Without words, they’d unrolled Nursey’s reading quilt (“it’s not for picnics, bro”) in the truck bed and both lain down. They hadn’t done it in a while, but it hadn’t lost its familiarity. Or its ability comfort.
It was something Nursey had come to miss, and so he wasn’t going to blow it. He was going to channel Tranquility and just breathe.
“I don’t hate you, you know?”
That’s interesting because, “Going into an overnight vigil over our toss and then avoiding me for a couple months really gets that point across.”
“No, it really makes a guy trust that all the work invested in –”
“Into actually communicating with you, and getting to know you, and letting you know me –”
“Derek! I like you.”
He stopped, glaring at Derek from where he’d pushed himself against one wall of the truck bed.
“Like, I have this weird crush thing that is totally not your issue to deal with but also not a reason we shouldn’t be friends and I’m sorry for being a jerk about it but – yeah.”
“Really? That’s it?”
“That’s it? What am I saying - you’re probably used to this or some shit.”
“Uh, no. Unless you mean being the one having the weird-crush-thing, in which case, yeah. That happens.”
“Oh. Ok. So what do you usually do about it?”
“Well, to be honest, they’re not usually mutual.”
“Quit bullshitting me.”
“Shit, sorry.” Because they’d laid out ground rules, back when they’d realized they might actually be driving Chowder to ulcers, about how they had to to engage. They weren’t allowed to disbelieve the other based on a faulty preconception.
“I’m serious. So, this is a bit new for me.”
“This is – wait. You’re saying – you mean this weird crush thing in particular is mutual.”
“Give me your hand. I’ll show you.”
But that had been before they left for the summer. Before Nursey had flown off halfway around the world to spend actual time with his moms. Before Dex had gotten busy with his Google internship.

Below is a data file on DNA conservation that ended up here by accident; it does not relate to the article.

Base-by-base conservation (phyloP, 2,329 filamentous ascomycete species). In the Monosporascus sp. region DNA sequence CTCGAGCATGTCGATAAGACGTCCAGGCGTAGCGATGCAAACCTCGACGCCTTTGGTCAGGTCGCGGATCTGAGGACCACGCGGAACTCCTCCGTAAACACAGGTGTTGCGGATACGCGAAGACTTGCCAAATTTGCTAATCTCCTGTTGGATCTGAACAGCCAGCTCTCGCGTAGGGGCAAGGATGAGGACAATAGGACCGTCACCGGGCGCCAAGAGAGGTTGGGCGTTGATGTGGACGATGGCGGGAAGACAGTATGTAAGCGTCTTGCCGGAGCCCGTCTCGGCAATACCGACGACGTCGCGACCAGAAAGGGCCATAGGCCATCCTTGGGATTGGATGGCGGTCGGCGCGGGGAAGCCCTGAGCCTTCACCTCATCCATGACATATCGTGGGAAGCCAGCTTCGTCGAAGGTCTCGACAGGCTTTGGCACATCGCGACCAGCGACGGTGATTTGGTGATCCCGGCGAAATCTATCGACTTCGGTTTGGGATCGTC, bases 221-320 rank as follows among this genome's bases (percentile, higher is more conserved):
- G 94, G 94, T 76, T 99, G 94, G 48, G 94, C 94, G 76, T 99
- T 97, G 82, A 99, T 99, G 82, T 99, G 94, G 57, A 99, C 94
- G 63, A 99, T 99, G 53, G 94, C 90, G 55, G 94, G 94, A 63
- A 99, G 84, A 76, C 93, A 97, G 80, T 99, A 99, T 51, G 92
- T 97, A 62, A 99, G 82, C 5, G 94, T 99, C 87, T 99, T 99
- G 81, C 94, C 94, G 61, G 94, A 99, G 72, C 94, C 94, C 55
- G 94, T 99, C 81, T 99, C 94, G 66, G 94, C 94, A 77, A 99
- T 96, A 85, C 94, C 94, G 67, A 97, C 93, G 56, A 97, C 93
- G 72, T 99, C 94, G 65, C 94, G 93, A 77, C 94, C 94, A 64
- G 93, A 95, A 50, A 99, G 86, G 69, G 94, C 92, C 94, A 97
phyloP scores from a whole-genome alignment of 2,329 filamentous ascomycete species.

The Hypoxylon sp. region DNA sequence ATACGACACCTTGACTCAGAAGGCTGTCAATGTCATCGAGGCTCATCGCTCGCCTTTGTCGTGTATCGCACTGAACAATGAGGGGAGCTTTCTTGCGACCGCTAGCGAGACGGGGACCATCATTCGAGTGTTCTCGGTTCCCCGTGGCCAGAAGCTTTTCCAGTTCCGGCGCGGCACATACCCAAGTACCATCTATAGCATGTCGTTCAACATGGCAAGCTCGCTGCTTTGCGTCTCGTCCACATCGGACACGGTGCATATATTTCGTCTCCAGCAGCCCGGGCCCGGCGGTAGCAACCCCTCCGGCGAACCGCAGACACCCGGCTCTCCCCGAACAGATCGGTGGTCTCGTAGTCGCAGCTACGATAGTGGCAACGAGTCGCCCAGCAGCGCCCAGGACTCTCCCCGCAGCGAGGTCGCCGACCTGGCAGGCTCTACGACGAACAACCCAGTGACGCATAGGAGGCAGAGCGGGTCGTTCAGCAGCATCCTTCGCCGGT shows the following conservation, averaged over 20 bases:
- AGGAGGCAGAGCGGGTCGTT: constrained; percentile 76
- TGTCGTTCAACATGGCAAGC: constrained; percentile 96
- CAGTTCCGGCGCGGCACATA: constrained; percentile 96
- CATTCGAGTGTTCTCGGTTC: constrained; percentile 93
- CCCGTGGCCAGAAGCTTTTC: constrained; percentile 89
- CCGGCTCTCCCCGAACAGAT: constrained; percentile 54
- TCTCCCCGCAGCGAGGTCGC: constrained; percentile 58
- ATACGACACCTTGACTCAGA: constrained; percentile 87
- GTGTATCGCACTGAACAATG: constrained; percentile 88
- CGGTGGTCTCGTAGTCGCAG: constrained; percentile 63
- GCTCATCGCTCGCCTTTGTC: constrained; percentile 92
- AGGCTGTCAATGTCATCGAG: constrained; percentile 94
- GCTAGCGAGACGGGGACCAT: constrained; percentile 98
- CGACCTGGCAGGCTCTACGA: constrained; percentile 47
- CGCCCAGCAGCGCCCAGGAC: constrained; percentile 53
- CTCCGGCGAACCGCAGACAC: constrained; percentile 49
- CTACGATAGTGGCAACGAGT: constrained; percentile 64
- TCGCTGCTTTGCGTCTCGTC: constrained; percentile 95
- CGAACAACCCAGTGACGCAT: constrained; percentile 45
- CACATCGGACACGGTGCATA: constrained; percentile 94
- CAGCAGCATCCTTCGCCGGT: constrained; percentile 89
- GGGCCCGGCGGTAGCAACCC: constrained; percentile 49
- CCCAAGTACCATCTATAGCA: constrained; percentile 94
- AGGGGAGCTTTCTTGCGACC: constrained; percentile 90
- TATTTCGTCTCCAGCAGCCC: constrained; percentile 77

They’d kept in touch, kind of, if sporadic texts and the group chat counted. Time differences and project deadlines mattered though. Maybe too much time had passed. Maybe what they’d had in May had finally given Dex the confidence to –
“Hey,” the voice is deep and warm. The calloused hand that’s pressed to Nursey’s chest beneath the open panels of his flannel is so very welcome.
Nursey’s heart begins to pound underneath the weight of it.
He opens his eyes to watch Will’s face. Will’s caramel eyes are watching his hand, seemingly shocked that his touch could make Nursey react like this.
“You okay? You disappeared.”
Nursey attempts a smile but stops when it only makes Will frown and shrugs instead. It jostles Will’s hand, but he just settles it at Nursey’s hip instead.
“You seemed a bit busy is all.”
“The couple at the bar, right? That was weird!” Will’s face goes red about the cheeks. “I didn’t even realize they wanted, um, to, uh, well, what they wanted until a minute ago, and uh.”
“What’d you tell ‘em?” Will is here with his hands on Nursey’s skin. He’s pretty confident about what the gist of Will’s response must have been, but he can’t help wanting to know for sure.
“Well,” Will says, a quiet conviction settling over his shoulders in spite of his earlier embarassment, “that I just got into a relationship and hadn’t really had time to figure out if we were ready for that kind of exploration, and – to be honest – I’m probably too possessive an asshole to ever really want to share like that.”
“You can be an asshole.”
“Do you call me that because no one else does?”
“Does it bother you?”
“No, I’m just trying to see if I can see it. The heretofore unmentioned possessive streak,” he explains at Will’s raised brow.
Will brings a hand up to cup Nursey’s jaw. He runs a thumb across Nursey’s bottom’s lip, gentle but proprietary. It sends a shiver down Nursey’s spine.